Saturday, September 27, 2014
25th Week in Ordinary Time
St. Vincent de Paul
ding: Eccl 11:9—12:8
Gospel: Luke 9:43-45
While all were amazed at everything Jesus did, he said to his disciples, “Listen and remember what I tell you now: The Son of Man will be delivered into human hands.” But the disciples didn’t understand this saying; something prevented them from grasping what he meant and they were afraid to ask him about it.
(Daily Gospel in the Assimilated Life Experience)
Earlier Peter confessed that Jesus was “the Messiah of God” (Luke 9:18-22). Although what Peter said came close to the core of Jesus’ identity, it was a dangerous one because it also captured the hidden longing of the Jews for a political king who could free them from bondage. The implications were disastrous to the raison d’être of Jesus which ruled out any political agenda. Rightly did Jesus evade this title and use instead “Son of Man”, a title derived from the Book of the Prophet Daniel.
The Book of Daniel describes the Son of Man as someone who comes in glory to judge the nations with justice but suffers terribly at the hands of people. Jesus identified himself with this image when in today’s Gospel he said: “Listen and remember what I tell you now: The Son of Man will be delivered into human hands.”Although the disciples were familiar with the Book of Daniel, “something prevented them from grasping what he meant…” (Lk. 9:45).
What was it that prevented them from grasping the meaning of what Jesus said? Blame it on their paradigm that equated suffering with defeat. Since they could not allow Jesus to end up in defeat lest they too will perish, they refused to understand the necessity of Jesus’ submission to the enemies. We cannot share this paradigm. For us suffering plays an important role in character flexing and faith building. Even psychologists have acknowledged this when they set aside Intelligence Quotient (IQ) to give way to Adversity Quotient (AQ).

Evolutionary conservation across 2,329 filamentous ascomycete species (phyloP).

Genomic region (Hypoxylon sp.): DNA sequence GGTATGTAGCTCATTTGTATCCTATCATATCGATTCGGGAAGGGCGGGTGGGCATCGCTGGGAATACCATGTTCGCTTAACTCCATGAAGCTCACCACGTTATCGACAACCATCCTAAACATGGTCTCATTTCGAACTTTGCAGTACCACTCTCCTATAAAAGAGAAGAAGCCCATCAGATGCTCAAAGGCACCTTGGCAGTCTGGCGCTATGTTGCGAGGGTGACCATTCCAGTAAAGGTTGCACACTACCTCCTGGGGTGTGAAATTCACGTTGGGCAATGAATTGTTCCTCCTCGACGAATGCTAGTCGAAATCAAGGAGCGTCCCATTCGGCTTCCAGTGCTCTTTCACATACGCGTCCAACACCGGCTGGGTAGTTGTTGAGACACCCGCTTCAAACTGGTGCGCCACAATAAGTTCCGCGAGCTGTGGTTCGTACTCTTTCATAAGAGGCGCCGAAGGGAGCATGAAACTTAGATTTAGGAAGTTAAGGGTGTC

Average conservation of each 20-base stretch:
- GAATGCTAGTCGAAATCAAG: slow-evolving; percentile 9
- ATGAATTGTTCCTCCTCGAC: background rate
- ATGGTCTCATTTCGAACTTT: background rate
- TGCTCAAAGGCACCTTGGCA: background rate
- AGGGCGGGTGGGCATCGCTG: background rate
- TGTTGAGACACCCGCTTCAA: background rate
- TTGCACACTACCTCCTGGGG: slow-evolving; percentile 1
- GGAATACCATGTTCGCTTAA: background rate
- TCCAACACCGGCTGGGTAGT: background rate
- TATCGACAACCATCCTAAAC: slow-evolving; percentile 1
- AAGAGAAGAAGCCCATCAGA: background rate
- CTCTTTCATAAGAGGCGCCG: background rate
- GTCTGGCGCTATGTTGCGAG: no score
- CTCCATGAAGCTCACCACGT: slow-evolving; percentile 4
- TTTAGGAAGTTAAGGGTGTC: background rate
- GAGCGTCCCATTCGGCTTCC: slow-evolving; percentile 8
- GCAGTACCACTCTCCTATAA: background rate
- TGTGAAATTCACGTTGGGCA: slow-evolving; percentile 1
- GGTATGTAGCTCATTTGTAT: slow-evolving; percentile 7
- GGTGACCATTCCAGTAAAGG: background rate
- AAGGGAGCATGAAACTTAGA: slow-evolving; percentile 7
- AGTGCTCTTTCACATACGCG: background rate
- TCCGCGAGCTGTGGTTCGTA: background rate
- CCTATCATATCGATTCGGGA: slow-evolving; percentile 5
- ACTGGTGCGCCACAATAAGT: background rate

The formula of AQ should be faith/adversity x 100. In plain language the formula means that faith must maintain a one to one ratio with adversity to generate a hundred percent adversity quotient. Adversity quotient drops when faith remains stagnant as adversity increases. To sustain a hundred percent adversity quotient, faith must grow as adversity increases, maintaining a one to one ratio. By maintaining a hundred percent adversity quotient, one’s faith grows sturdier as adversity batters him the stronger.
Having explored the concept of adversity quotient, it is important for us to take note that it was not for AQ that Jesus underwent sufferings. He did not need any faith flexing and character building. It was more to challenge us that if he, the Messiah of God, willingly took the role of the Son of Man with all its implications of sufferings and tribulations, with how much more alacrity should we go through testing for our own spiritual benefit! – Rev. Fr. Dan Domingo P. delos Angeles, Jr., DM. Email:firstname.lastname@example.org. Website: www.frdan.org.
PRAYER FOR THE DAY: God our Father, as we thank you for the gift of eternal life, we ask you for the grace to persevere in all adversities in life. Grant this through Christ our Lord. Amen.
SAINT OF THE DAY: St. Vincent de Paul, Priest, Patron of Charitable Societies. He was born of a poor family in France in 1581. He spent a comfortable life as chaplain of an aristocratic family in Paris. In 1617, while hearing the confession of a sick farmer, he realized the terrible spiritual conditions of peasants. He vowed to offer his life for the poor and the formation of priests.